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Japan welcomes Trump's rebuke of N. Korea's abduction of Japanese

A senior Japanese official on Tuesday welcomed U.S. President
Donald Trump's criticism of North Korea's abduction of Japanese
nationals in the 1970s and 1980s in his address to the U.N. General
Assembly.

Trump's speech reflects "deeper understanding" in the United
States about the abduction issue, a high-priority issue for Prime
Minister Shinzo Abe's government, Deputy Chief Cabinet Secretary
Yasutoshi Nishimura told journalists on the fringes of the annual
gathering of world leaders in New York.

"I think it means an understanding (about the issue) has gotten
through" to the United States and other countries, Nishimura said.
"We earned understanding from President Trump, who quoted the issue
in the speech."

Japan will continue to do its best in resolving the abduction
issue while also addressing Pyongyang's development of nuclear
weapons and ballistic missiles, he said.

Trump condemned North Korea's human rights record during his
first general debate address at the General Assembly, which included
a reference to Pyongyang's abduction of Megumi Yokota, one of the
abductees who was taken from Niigata Prefecture on the Sea of Japan
coast while on her way home from school in 1977.

"We know it kidnapped a sweet 13-year-old Japanese girl from a
beach in her own country to enslave her as a language tutor for North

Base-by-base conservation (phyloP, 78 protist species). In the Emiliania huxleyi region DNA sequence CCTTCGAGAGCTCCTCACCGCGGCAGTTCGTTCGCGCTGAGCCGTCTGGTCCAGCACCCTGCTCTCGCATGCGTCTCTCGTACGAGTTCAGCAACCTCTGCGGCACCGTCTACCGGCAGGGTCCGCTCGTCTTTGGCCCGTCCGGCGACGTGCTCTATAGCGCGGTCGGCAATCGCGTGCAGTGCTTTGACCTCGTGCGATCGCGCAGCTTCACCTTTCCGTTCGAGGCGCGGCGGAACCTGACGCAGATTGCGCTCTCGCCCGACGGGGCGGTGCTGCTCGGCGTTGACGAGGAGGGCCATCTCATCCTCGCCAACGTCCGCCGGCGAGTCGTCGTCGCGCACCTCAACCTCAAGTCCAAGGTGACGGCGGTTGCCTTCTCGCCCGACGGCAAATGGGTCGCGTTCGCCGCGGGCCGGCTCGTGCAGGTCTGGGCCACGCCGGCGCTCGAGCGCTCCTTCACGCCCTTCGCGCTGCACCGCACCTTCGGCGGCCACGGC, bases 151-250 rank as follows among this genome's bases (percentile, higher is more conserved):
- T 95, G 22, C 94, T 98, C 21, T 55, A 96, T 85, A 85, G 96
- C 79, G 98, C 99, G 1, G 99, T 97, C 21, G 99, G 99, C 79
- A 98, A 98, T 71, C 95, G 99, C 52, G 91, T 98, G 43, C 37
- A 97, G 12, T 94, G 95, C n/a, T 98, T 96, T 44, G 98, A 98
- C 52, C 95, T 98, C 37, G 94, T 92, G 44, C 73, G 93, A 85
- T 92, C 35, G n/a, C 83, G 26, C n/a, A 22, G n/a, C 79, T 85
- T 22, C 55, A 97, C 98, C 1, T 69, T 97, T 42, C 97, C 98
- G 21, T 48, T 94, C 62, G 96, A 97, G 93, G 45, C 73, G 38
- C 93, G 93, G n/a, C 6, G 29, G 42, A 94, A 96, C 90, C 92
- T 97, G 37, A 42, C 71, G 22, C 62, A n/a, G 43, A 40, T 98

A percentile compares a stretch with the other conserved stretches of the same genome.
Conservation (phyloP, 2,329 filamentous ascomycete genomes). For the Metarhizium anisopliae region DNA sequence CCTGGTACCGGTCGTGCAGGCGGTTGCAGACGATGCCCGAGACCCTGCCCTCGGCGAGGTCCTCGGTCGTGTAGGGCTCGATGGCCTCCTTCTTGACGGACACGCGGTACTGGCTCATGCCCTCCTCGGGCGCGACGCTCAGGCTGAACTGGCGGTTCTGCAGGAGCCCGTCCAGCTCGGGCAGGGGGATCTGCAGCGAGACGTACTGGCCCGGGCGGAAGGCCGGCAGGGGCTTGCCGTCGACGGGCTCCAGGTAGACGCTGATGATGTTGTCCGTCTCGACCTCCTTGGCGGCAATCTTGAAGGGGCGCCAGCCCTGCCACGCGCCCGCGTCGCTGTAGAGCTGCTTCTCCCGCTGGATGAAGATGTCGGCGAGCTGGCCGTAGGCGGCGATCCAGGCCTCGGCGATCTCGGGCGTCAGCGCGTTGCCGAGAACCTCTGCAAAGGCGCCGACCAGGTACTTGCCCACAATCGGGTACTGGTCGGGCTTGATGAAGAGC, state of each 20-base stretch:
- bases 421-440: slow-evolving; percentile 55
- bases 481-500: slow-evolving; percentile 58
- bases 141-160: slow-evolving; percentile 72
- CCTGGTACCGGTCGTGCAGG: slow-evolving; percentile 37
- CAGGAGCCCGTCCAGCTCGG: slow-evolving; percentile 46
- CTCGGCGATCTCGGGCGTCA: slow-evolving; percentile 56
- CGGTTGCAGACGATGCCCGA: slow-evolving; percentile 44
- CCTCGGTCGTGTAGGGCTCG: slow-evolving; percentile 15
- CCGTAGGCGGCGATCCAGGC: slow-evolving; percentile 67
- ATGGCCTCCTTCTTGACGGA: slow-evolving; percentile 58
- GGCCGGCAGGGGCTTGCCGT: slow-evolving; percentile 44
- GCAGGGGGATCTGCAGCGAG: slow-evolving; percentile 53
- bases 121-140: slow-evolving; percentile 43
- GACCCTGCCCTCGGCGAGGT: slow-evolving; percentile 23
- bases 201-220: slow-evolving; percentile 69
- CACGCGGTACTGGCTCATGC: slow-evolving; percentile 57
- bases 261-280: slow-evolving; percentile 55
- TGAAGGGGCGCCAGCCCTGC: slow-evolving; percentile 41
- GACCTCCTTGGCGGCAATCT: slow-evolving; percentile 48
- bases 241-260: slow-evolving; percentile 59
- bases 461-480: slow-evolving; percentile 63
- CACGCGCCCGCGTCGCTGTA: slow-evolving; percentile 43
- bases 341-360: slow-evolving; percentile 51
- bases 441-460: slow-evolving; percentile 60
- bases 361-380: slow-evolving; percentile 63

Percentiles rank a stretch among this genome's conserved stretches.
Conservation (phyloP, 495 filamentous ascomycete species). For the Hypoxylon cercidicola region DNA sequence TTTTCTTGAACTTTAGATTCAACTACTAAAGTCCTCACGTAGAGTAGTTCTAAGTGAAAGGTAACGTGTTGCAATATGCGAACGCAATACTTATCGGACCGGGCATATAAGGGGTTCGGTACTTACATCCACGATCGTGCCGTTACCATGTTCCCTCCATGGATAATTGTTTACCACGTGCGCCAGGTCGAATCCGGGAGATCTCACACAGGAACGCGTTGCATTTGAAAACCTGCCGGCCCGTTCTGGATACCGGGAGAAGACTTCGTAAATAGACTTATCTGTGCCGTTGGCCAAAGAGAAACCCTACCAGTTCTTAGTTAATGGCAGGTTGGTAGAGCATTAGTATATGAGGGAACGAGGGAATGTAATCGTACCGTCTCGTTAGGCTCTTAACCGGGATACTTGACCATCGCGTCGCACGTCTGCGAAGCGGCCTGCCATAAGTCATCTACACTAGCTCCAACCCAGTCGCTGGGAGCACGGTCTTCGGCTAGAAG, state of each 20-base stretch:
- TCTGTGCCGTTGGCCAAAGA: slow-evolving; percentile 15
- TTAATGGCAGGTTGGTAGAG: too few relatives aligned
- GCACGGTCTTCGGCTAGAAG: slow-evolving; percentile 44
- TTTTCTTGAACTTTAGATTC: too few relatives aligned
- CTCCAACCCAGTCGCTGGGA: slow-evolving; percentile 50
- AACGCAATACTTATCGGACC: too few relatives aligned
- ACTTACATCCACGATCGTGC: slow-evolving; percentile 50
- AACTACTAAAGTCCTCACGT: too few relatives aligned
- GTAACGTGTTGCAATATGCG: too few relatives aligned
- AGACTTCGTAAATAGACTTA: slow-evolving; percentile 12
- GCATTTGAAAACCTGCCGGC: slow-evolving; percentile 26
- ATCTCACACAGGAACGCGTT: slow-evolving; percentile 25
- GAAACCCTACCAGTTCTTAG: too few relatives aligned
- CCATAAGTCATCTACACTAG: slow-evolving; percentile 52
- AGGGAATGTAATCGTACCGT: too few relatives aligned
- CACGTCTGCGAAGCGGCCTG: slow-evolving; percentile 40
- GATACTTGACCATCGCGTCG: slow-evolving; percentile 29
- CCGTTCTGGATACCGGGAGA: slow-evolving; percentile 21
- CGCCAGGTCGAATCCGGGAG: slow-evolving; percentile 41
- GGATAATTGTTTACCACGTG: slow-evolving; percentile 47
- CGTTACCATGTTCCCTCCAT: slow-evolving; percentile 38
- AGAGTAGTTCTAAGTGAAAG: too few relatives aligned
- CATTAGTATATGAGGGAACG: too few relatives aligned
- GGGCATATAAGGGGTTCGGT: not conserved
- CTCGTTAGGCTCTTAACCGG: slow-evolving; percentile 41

Korea's spies," the president said.

During a meeting last week in Washington, Matt Pottinger, senior
director for Asia at the U.S. National Security Council, told Takuya
Yokota, a brother of Megumi, that Trump is familiar with the
abduction issue -- including the case of Megumi -- because Abe
briefed the president on it during talks.

According to Eriko Yamatani, a former minister in charge of the
abduction issue who joined the Yokota-Pottinger meeting, Pottinger
said Trump had instructed him to study North Korea's human rights
violations.

Pottinger was quoted by Yamatani as saying that the Trump
administration would like to take into account the abduction issue
when discussing the potential relisting of North Korea as a state
sponsor of terrorism.

Japan officially lists 17 citizens as abduction victims and
suspects North Korea's involvement in many more disappearances. While
five of the 17 were repatriated in 2002, Pyongyang maintains that
eight -- including Megumi Yokota -- have died and the other four
never entered the country. (Sept. 19)